“Despite the fact that the Cypriot economy did not have serious fiscal problems – for example its foreign debt is lower than Germany's – it was considered that there was no possibility for it to borrow on international markets. That is the excuse with which the Memorandum was imposed” Greek MEP Nikos Chountis told Parliament's economics committee today.
Chountis was speaking in a debate with European Commissioner for Economic and Monetary Affairs Olli Rehn and European Central Bank executive board member Jörg Asmussen.
“We, in Greece, know all too well the catastrophic consequences of a memorandum on both the economic and social level.”
“Cyprus is the fourth Eurozone country that has to confront a memorandum and enter such surveillance. We know that there are more countries to follow. Since September 2012 the European Stability Mechanism (ESM) has a permanent presence and disposes of two main financial tools – loans for Stability and loans for the re-capitalisation of banks.”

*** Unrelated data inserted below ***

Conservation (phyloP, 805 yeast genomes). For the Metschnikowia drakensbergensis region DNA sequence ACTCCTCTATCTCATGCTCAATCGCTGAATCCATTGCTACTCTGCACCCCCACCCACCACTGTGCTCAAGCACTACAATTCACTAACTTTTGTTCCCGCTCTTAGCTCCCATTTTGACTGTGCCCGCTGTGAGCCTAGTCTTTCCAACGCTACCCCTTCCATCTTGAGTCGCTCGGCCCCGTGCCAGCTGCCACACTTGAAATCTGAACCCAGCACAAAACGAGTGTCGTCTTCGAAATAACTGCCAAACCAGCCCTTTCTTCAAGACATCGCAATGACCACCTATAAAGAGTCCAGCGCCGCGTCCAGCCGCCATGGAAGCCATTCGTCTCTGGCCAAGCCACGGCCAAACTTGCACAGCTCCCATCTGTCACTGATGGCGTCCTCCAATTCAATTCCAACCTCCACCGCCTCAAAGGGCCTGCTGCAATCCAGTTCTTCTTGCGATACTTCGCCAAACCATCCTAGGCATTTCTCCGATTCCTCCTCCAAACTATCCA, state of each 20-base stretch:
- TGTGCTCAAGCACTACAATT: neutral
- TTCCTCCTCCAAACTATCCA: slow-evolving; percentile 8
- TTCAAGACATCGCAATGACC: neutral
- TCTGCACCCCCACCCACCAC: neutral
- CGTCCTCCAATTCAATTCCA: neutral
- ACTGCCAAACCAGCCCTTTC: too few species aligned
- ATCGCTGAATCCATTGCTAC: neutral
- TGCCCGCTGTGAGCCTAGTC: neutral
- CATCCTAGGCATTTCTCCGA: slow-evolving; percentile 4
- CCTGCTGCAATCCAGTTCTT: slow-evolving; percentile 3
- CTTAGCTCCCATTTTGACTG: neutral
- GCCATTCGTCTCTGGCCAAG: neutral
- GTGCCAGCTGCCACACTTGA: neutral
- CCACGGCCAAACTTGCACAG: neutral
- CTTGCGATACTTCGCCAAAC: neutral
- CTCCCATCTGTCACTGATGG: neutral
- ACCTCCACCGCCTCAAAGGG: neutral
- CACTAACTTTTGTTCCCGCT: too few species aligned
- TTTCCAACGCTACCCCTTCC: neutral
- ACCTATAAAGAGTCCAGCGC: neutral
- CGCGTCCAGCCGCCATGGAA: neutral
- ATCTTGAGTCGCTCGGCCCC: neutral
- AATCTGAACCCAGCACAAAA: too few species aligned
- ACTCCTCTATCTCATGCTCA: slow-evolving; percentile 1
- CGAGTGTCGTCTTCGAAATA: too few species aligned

Chountis requested total accurate figures on financial support to Cyprus and whether Cyprus has the right to reimbursement, given its participation in the Greek bond “haircut” that cost the country around 4.5 billion Euros. He finished by questioning Rehn on the revenues from the privatisations of Cypriot state assets.
Yesterday, the GUE/NGL's Jürgen Klute quizzed Jeroen Dijsselbloem in the same committee where the Eurogroup chair faced significant pressure on the details of the lead up to the negotiations and formulation of the Cyprus financial plans.